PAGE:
- The Washington Times - Saturday, December 21, 2002

BERLIN Spain, Germany and other European nations have taken a leading role in patrolling Middle Eastern shipping lanes on the lookout for al Qaeda terrorists and contraband giving critical support to the stretched U.S. Navy.

The role of America's allies has often been overlooked, but was highlighted last week when Spanish commandos rappelled from helicopters onto the unflagged merchant ship So San and found 15 Scud missiles and warheads from North Korea hidden under cement sacks and bound for Yemen.

The dramatic scene was the first time the so-called "Task Force 150" comprising warships from France, Britain, Germany, Spain and the United States discovered weapons since it began patrolling the Red Sea and the Gulf of Aden around the Horn of Africa in November 2001. The flotilla draws resources from more than dozen countries patrolling the region since 1990 to enforce sanctions against Iraq.

Spanish Rear Adm. Juan Moreno commands the flotilla of six warships, which makes contact with dozens of merchant ships every day, checking them against a list of vessels that coalition intelligence services suspect may be involved in illegal activity and questioning the captain about his cargo and destination. If the ships have undeclared cargo, act suspiciously, or are on the coalition list of suspect ships, they are boarded and searched.

"It is one of the ways we have to show our solidarity with the fight the United States is now waging against global terrorism," Adm. Moreno said in a telephone interview from the Spanish frigate Navarra, which checks about 20 to 30 ships a day.

The flotilla has had contact with 16,000 merchant ships, boarding 200, said Lt. Garrett Kasper, a spokesman for the U.S. Navy's 5th Fleet, to which Adm. Moreno reports.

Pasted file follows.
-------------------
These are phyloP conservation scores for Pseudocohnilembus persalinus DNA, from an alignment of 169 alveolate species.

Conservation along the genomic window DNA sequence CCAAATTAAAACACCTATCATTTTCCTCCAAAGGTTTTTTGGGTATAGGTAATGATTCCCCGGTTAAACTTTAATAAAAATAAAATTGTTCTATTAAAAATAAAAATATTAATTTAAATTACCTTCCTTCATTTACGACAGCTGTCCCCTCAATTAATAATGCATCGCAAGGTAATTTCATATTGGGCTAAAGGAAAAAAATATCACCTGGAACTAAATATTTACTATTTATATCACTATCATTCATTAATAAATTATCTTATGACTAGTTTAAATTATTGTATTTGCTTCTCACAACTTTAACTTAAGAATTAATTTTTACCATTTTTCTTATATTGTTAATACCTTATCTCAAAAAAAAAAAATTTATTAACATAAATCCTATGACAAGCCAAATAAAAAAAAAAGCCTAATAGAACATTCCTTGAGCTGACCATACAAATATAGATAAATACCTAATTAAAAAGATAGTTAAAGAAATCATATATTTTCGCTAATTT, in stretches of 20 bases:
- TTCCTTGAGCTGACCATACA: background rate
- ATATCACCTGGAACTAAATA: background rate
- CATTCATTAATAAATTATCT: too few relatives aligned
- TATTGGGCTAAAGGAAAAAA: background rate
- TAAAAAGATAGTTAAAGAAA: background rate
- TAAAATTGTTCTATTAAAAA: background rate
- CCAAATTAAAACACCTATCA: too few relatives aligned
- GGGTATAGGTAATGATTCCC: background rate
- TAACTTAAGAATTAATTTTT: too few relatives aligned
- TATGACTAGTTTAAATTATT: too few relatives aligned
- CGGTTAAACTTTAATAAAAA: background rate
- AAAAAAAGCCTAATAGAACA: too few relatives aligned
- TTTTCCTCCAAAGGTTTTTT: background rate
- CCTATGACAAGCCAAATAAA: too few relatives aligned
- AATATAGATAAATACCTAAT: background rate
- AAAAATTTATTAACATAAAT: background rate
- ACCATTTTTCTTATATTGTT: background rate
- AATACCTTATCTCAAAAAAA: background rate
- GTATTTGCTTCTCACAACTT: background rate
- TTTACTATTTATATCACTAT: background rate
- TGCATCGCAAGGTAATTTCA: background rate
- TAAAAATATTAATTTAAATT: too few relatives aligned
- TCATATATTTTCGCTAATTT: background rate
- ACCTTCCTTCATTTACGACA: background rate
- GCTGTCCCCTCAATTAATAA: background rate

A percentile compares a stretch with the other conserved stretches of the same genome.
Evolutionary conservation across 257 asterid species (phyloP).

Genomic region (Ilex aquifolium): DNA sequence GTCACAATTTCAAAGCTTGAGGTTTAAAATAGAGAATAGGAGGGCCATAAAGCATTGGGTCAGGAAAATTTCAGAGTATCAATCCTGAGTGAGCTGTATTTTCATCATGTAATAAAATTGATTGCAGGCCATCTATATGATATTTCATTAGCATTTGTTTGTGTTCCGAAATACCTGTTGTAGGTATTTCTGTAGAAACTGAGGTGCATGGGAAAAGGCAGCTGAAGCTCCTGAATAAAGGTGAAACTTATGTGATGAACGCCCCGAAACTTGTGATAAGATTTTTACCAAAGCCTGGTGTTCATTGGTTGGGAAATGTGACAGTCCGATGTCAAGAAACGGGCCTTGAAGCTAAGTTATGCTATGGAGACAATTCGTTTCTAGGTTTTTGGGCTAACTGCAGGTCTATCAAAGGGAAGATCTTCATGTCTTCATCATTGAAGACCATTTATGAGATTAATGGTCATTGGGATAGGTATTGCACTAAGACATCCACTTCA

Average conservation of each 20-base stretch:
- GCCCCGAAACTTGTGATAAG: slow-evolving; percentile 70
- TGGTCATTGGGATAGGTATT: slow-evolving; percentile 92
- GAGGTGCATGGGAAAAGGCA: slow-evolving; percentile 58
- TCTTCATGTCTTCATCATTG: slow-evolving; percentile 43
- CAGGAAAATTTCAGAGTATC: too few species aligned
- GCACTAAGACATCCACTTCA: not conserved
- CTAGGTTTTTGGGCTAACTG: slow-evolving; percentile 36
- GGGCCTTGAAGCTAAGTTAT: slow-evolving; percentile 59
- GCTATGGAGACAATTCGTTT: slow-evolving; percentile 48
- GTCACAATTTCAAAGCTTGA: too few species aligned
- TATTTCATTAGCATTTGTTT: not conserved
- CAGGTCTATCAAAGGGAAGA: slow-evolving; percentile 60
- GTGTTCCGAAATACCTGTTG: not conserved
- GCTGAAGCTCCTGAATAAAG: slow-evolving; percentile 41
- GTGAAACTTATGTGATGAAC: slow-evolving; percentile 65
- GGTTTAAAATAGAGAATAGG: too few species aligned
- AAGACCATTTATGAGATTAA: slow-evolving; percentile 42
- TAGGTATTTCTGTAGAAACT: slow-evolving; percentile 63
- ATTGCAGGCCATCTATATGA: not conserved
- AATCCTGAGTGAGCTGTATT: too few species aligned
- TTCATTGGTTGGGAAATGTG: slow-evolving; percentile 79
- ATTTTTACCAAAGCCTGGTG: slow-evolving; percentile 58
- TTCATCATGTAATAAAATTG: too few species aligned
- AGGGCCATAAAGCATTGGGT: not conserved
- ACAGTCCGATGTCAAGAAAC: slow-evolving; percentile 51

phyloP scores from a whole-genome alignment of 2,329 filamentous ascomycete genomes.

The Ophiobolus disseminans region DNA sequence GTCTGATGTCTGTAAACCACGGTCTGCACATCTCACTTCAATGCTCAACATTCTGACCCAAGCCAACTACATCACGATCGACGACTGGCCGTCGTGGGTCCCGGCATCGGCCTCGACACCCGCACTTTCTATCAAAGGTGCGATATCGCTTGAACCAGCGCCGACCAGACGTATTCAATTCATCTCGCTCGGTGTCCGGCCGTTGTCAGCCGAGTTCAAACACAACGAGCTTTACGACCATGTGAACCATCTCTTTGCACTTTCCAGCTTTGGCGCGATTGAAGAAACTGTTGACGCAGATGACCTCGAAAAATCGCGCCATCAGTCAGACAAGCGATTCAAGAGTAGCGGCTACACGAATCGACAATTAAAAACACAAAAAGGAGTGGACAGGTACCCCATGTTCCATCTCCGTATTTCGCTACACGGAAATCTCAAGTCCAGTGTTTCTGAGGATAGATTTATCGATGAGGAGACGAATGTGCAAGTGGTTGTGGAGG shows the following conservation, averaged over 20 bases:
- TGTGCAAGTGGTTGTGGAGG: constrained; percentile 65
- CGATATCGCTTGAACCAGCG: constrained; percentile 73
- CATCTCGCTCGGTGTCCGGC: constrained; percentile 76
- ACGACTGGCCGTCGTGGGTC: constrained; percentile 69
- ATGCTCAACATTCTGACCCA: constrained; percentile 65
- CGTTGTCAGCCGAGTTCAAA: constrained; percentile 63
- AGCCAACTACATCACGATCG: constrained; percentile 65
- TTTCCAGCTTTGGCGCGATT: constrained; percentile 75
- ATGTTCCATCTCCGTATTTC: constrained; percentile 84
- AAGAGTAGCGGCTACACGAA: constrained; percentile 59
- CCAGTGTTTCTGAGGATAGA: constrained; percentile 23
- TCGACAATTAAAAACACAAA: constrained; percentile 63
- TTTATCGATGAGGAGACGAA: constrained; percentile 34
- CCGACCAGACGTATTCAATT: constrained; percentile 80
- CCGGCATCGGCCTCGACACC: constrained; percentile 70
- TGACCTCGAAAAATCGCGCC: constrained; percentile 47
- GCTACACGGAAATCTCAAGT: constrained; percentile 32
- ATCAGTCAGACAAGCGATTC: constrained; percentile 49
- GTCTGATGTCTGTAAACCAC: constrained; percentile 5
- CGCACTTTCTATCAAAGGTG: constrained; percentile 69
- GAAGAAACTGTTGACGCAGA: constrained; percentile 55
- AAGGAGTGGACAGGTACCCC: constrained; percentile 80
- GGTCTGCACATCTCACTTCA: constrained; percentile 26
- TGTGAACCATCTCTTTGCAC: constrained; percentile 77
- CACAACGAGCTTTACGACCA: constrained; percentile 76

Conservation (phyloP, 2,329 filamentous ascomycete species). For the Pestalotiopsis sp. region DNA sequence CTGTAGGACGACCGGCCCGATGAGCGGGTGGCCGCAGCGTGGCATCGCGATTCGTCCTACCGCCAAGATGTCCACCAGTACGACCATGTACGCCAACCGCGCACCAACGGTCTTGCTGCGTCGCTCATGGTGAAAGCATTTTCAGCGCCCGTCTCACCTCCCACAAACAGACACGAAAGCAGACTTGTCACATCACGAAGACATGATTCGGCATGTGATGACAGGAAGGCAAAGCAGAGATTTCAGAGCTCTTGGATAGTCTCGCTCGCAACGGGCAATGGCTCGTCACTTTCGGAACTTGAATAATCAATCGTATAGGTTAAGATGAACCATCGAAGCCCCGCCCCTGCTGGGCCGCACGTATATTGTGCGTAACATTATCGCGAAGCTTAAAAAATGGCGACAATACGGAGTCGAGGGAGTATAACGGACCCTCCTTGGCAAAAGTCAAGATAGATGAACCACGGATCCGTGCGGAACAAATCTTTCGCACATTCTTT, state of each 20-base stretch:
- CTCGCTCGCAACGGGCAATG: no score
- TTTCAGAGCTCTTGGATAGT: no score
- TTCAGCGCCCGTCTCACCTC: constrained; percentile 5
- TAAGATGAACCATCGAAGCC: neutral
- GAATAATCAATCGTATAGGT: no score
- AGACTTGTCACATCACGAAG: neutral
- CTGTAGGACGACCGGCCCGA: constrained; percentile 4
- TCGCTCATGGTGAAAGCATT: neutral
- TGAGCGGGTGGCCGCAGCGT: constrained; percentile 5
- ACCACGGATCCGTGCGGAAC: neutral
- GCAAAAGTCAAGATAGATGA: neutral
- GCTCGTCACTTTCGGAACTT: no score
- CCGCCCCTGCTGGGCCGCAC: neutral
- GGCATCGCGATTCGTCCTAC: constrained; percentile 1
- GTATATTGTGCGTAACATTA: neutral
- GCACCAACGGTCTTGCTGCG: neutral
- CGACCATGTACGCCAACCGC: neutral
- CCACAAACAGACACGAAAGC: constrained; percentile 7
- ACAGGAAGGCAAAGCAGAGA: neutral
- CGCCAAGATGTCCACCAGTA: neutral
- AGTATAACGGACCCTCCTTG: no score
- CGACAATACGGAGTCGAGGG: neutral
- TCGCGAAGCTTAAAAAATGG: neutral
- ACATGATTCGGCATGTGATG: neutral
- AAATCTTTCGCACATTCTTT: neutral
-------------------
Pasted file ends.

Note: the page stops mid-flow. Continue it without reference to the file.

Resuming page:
Four suspects have been detained to date, but Lt. Kasper would not elaborate, citing security.

Despite the outrage of Spain and other allies, the United States allowed the shipment of North Korean missiles to proceed once it determined the destination was Yemen, whose cooperation is needed in the war on terrorism.

All the same, the interception alone should help deter terrorists, said Stephen Saunders, editor of Jane's Fighting Ships.

"It does send a message to people that the ships are actually doing a job there," Mr. Saunders said. "I think it restricts the capability of a terrorist group to move materials around."

Just one-third of the Navy's 300 ships are fully deployed at any given time, another 100 getting ready to go and the last third heading back to port spreading the Navy thin at a time when it is increasing patrols in the Persian Gulf and has commitments elsewhere in the world.

The United States currently has the guided-missile destroyer USS Higgins assigned to Task Force 150, while Britain's contribution is the frigate HMS Cumberland. In addition to the Mecklenburg-Vorpommern, Germany has also committed the frigate Rhineland-Pfalz, and the French frigate Vendemiaire is currently en route to relieve the frigate Blaison.

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